France's Sarkozy to reshuffle govt after poll defeat

Sarkozy met with his Prime Minister Francois Fillon to plan the cabinet reshuffle.

France's Sarkozy to reshuffle govt after poll defeat

French President Nicolas Sarkozy prepared on Monday to shake up his government after a humiliating defeat by the left in regional elections pressured him to recast his reform programme.

Sarkozy met with his Prime Minister Francois Fillon to plan the cabinet reshuffle, while tensions surfaced in his party, with former prime minister Jean-Pierre Raffarin calling for a confidence vote on the president's reforms.

The reshuffle is certain to be more far-reaching than originally planned because of the scale of Sunday's defeat, which saw a resurgent left sweep 23 out of France's 26 regions.

The most exposed minister was Xavier Darcos, who heads the labour ministry and was set to lead negotiations with unions in the coming months on a reform of the costly pensions system.

Darcos stood in the regional vote, scoring just 28 percent against 56.3 percent for his Socialist opponent. The gap severely dented his credibility and political sources said his position in such an important ministry was untenable.

Budget Minister Eric Woerth, who has won plaudits for his calm manner and assured handling of complex dossiers, was frontrunner to replace him. He in turn looked set to be replaced by Francois Baroin, who is close to ex-President Jacques Chirac.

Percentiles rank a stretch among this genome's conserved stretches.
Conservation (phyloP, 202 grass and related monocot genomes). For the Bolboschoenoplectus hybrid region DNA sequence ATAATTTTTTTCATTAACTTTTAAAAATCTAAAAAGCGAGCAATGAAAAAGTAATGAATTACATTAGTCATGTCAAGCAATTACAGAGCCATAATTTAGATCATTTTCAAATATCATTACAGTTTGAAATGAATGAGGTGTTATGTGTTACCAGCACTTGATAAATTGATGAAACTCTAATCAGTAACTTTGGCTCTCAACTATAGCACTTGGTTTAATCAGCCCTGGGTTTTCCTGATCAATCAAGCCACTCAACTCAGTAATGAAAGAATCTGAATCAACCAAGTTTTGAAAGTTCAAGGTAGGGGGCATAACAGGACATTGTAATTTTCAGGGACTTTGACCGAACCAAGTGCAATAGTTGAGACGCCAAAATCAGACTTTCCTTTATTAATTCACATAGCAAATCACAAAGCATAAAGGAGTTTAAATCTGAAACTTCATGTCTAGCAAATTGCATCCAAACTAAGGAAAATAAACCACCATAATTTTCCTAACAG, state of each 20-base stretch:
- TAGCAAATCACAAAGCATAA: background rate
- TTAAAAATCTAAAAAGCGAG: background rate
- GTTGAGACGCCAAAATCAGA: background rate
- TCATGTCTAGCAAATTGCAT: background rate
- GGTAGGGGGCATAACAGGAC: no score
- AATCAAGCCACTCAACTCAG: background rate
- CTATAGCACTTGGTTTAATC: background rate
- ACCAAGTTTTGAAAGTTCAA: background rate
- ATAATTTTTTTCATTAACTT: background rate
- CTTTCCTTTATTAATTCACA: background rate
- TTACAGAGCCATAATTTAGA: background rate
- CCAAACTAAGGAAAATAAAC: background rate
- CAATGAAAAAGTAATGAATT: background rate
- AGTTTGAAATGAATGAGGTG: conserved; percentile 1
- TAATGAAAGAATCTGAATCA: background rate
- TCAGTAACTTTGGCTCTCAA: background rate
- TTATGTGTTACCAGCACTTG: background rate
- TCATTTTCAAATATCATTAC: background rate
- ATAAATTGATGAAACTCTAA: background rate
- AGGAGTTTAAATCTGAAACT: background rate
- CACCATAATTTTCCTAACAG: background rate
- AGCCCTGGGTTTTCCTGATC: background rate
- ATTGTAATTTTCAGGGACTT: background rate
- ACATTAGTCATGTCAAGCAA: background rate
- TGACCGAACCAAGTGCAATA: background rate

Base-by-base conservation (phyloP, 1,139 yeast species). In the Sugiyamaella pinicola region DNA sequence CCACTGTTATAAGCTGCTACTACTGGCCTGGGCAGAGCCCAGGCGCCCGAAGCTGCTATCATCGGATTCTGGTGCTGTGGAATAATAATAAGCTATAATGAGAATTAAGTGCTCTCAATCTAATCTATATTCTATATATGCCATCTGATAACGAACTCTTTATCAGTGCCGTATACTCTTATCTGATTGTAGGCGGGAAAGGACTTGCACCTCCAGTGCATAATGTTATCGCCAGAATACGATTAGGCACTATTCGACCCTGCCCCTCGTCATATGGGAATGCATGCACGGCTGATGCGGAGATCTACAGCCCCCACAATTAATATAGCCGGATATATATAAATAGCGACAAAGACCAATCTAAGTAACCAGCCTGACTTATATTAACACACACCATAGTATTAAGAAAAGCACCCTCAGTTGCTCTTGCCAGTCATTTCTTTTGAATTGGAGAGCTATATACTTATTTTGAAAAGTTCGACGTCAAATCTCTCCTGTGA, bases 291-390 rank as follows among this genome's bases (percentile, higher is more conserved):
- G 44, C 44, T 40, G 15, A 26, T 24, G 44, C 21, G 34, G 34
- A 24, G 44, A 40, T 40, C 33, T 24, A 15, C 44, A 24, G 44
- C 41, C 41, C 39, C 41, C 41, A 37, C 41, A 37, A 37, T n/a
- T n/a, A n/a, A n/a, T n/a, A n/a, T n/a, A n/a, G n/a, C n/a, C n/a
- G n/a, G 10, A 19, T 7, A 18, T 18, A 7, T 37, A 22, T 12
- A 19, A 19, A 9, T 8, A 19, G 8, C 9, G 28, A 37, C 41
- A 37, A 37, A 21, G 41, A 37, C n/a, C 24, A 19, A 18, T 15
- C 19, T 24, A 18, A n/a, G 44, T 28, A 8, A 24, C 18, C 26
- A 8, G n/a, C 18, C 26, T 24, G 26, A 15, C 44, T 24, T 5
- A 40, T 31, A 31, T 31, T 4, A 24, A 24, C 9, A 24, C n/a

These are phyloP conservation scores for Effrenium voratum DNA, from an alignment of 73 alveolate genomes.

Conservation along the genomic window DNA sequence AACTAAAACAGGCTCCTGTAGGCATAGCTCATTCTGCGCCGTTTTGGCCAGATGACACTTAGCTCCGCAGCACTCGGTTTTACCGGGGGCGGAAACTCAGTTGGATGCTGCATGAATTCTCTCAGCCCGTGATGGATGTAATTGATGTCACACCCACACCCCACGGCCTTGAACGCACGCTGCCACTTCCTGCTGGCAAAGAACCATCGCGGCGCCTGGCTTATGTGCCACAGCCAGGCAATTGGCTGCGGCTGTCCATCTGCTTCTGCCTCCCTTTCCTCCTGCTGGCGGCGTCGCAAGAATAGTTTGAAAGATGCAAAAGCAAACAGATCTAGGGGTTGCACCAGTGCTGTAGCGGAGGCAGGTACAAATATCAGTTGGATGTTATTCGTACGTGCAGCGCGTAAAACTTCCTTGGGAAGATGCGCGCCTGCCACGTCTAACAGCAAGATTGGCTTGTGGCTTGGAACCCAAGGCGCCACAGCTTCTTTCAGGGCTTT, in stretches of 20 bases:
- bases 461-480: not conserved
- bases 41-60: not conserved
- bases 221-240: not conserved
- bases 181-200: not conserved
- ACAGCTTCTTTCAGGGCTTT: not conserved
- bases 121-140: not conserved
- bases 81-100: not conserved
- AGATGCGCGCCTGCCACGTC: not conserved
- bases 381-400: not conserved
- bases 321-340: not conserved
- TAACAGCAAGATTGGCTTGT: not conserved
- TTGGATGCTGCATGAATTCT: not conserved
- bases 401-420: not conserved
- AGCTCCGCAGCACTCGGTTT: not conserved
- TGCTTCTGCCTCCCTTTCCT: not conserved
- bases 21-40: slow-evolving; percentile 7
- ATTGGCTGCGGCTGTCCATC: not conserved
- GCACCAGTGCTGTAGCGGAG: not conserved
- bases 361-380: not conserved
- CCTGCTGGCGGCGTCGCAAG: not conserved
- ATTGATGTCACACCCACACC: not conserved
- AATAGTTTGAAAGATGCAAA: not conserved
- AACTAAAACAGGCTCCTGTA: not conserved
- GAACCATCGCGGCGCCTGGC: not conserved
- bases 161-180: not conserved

The left won some 54 percent of the vote on Sunday, its best election score since the birth of the fifth republic in 1958. The result gave the Socialists a strong launch pad for their assault on the presidency in 2012.

"This is a good success and we need to savour it ... but we won almost as many regions in the 2004 election and we didn't win the presidential election so we have to get organised," said former party chief and presidential hopeful, Francois Hollande.

The powerful CGT union has called for a day of protest over wages and pensions on Tuesday, hoping that the election loss will persuade the government not to pursue a raise in the retirement age beyond 60 years.

Sarkozy was elected in 2007 on promises to boost France's economy and get people back to work, but last year's recession has driven unemployment up to 10 percent, its highest level in a decade.

The next big hurdle on his agenda is a plan to raise the retirement age and reform the generous pensions of some public sector workers -- measures that looked set for tough resistance even before Sunday's defeat.


Güncelleme Tarihi: 23 Mart 2010, 09:05